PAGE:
In 1969, mathematician and meteorologist Edward Norton Lorenz was running weather models when he needed to restart some computer calculations. He re-entered a variable value to the thousandths. The computer, however, had originally run the computations using values that went to the millionths. The tiny changes in the initial conditions of his models gave him wildly different results. The disproportionate outcomes, he said, were like the flap of a butterfly’s wings causing a tornado weeks later. He’d discovered the seminal mathematical principle of deterministic chaos: the butterfly effect.
It was fitting that the phenomenon emerged from the mathematically chaotic atmosphere, which changes drastically in response to infinitesimal shifts. Today’s climate scientists and meteorologists use powerful supercomputers to account for as many influences as possible when delivering weekly forecasts, issuing flood warnings and mapping hurricane paths, but they’ll never be able to predict the weather with complete accuracy.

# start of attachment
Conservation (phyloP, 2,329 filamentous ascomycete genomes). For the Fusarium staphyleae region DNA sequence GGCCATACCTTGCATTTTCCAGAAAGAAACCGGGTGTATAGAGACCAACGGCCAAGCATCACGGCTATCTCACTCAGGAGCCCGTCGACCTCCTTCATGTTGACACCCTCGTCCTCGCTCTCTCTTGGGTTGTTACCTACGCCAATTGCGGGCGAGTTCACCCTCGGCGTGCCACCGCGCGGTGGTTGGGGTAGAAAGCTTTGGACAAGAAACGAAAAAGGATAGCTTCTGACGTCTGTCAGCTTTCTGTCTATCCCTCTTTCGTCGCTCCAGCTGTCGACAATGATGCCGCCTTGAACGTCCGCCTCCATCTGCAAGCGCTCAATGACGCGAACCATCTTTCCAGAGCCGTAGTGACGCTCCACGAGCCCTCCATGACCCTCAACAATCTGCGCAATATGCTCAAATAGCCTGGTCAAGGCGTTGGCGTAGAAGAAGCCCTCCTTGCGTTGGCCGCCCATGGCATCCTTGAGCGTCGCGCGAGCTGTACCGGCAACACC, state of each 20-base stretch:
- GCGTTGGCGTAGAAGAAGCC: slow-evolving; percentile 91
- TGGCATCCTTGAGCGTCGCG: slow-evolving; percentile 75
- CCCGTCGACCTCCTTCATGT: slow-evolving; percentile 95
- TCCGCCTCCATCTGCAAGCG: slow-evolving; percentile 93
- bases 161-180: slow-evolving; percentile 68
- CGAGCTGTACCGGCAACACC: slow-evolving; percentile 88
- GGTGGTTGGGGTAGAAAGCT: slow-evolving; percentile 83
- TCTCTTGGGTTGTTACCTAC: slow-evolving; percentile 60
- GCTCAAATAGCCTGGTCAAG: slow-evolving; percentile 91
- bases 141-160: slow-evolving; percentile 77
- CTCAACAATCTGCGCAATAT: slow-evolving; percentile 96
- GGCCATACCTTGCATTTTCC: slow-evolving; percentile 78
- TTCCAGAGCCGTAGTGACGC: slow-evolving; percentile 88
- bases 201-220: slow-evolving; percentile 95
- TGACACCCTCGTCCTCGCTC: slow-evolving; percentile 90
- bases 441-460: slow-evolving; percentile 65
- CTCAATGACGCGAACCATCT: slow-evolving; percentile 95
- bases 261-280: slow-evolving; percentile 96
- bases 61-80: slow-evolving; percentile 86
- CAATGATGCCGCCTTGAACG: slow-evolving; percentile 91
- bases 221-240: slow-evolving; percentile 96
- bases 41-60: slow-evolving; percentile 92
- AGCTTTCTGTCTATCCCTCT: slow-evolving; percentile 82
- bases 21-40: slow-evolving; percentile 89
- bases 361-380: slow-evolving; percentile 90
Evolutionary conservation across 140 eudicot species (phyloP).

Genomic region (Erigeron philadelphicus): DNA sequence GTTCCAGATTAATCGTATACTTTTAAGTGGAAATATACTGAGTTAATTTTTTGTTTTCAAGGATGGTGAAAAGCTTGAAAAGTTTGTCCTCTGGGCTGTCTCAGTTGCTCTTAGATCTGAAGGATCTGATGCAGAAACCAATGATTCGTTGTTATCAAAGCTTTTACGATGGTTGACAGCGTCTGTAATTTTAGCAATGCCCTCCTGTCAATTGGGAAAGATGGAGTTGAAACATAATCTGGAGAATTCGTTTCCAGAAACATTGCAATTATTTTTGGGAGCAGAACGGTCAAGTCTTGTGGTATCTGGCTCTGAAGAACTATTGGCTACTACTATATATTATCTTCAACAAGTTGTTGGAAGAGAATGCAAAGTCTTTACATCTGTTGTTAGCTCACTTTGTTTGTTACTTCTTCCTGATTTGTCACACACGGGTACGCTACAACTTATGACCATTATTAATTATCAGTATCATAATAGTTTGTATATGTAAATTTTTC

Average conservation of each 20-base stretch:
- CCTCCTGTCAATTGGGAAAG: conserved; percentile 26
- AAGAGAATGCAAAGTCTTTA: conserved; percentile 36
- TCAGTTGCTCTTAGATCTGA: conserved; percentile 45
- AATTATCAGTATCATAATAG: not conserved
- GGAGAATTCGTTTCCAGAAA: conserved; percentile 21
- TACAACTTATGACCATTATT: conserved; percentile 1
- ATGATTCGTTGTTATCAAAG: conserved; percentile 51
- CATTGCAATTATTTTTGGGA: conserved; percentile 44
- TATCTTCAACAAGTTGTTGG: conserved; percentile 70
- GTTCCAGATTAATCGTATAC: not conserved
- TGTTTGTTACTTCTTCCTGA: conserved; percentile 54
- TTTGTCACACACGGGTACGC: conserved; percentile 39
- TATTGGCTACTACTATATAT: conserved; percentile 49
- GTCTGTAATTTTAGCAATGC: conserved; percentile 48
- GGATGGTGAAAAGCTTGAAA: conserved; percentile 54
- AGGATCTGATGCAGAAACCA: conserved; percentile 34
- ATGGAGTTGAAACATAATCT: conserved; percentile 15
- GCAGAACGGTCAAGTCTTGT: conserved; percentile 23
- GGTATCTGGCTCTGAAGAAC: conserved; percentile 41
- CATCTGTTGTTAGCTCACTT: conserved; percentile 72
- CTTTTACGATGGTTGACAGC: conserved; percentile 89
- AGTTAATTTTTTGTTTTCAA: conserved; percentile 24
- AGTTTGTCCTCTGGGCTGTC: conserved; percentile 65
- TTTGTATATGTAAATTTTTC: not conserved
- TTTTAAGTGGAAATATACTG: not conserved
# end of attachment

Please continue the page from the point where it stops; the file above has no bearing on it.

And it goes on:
Despite how it may feel sometimes, “the weather is not actually random,” says Aditi Sheshadri, an assistant professor of earth system science. The fluid dynamics equations she uses to predict the movement of the atmosphere around the earth are precise but also limited by available data. To gather enough information for near-perfect forecasts, “you would have to put a sensor at every millimeter squared of the atmosphere,” Sheshadri says. Impossibly small sensors would block out the sky; you’d be breathing them in.
Sheshadri applied the theories of eddy formation to both warmer and colder climates. The news was not good for meteorologists.
Today, meteorologists can predict the weather about 10 days out, but that window is at risk. Last year, Sheshadri and her team used one of Stanford’s supercomputers, called Sherlock, to investigate the effects of climate change on weather forecasting. Weather in the midlatitudes is governed by large-scale storms—or eddies—so Sheshadri applied the theories of eddy formation to both warmer and colder climates. The news was not good for meteorologists. “The eddies tend to grow more quickly, and thus propagate error more quickly, in a warmer climate,” Sheshadri says.
Advances in computation are making incremental improvements to the accuracy of the 10-day forecast, according to Sheshadri, but science will be no match for Mother Nature. Still, as Lorenz knew well, small changes make a big difference.
Kali Shiloh is a staff writer at Stanford. Email her at email@example.com.